*Figure 11. Sum of reactions on supports - 3D model*

*(Click image to enlarge)*

We create a “Generalised buckling” analysis in the Project browser, and after selecting the load combination for the analysis we ask the software to generate 100 vibration modes.

Once the results are available, we graphically display each buckling mode until we identify the one generating the global deformation of the structure. In our case the buckling mode 58 presents a global deformed shape very similar to the one obtained with the 2D model. For this mode, the elastic critical load ratio is 43.37, which is also very close to the value obtained in 2D.

*Figure 12. Elastic critical load ratio - 3D framework - Front view*

*(Click image to enlarge)*

*Figure 13. Elastic critical load ratio - 3D framework - Perspective view*

*(Click image to enlarge)*

We have loads more Advance Design tutorials on our Structural Design blog category, so make sure you subscribe to get notified when new blogs are released.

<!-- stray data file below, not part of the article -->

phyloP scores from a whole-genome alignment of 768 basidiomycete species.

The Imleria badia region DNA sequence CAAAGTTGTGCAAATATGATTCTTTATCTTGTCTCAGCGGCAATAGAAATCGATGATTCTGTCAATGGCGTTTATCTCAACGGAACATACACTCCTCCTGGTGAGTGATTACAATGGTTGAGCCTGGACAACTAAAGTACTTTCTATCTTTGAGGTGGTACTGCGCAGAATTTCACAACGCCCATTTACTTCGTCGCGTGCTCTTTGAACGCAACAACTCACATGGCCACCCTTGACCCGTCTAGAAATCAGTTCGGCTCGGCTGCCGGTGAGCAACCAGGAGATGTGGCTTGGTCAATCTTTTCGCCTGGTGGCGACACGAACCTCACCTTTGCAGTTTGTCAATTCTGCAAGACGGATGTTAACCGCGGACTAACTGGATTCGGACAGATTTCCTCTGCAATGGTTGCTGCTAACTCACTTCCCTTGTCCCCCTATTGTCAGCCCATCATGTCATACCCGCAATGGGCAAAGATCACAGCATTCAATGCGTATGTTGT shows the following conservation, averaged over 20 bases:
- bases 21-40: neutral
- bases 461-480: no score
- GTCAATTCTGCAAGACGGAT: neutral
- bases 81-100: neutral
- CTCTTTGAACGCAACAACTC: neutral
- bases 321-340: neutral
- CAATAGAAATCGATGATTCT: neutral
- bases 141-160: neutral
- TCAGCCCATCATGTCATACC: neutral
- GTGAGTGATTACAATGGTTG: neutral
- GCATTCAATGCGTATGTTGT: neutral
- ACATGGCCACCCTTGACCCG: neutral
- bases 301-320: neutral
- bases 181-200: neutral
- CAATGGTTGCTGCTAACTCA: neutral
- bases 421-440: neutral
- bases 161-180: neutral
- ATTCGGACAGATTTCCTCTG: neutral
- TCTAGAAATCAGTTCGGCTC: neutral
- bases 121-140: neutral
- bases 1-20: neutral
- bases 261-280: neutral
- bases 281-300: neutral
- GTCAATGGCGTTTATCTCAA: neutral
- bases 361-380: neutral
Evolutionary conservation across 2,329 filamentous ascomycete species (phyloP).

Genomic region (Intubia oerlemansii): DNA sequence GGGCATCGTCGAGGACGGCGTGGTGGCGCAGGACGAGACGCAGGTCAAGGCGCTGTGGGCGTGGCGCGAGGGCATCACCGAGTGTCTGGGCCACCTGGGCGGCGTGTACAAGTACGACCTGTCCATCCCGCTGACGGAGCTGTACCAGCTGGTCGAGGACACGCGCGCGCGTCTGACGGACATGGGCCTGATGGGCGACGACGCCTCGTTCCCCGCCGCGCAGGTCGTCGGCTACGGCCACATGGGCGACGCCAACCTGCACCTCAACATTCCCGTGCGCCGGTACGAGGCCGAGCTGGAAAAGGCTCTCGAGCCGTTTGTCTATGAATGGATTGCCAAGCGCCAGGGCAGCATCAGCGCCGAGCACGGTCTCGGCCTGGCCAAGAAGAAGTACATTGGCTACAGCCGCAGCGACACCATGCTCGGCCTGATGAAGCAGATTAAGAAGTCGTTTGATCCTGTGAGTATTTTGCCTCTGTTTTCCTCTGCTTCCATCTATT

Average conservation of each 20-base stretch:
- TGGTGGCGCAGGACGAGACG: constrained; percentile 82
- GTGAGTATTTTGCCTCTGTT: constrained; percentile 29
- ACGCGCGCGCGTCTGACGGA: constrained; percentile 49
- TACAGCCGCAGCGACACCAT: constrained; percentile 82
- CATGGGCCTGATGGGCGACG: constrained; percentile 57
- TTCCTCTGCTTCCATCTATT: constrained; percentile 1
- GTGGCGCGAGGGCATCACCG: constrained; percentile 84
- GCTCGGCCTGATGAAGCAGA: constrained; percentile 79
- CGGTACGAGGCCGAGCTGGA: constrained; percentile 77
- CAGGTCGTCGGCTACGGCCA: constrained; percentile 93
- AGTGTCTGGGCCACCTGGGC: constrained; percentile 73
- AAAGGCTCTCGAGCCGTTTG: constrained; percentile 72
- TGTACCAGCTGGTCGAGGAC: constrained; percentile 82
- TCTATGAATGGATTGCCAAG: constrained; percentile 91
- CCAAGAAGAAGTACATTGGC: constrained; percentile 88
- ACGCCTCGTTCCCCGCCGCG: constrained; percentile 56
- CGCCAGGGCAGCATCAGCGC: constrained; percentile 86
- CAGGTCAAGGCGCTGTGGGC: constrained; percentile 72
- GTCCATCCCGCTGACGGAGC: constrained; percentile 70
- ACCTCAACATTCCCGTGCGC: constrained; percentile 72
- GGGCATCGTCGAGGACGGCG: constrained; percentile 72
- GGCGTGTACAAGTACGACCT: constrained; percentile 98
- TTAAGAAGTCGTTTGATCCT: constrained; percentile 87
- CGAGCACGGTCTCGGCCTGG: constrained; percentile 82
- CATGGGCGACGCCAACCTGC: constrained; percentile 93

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**References:***1992 – National Application Document - ENV 1993-1-1 Eurocode 3: Design of steel structures - Part 1.1: General rules and rules for buildings – European Committee for Standardization2000 – The Institution of Structural Engineers – Manual for the design of steelwork building structures to EC3 – ISBN 1-874266-53-02001 – Manfred Hirt, Michel Crisinel – Traité de Génie Civil de l’École polytechnique fédérale de Lausanne – Charpentes métalliques – Conception et dimensionnement des halles et bâtiments – Presses polytechniques et universitaires romandes - Volume 11 – ISBN 2-88074-359-12005 – EN 1993-1-1 Design of steel structures – Part 1-1: General rules and rules for buildings - European Committee for Standardization*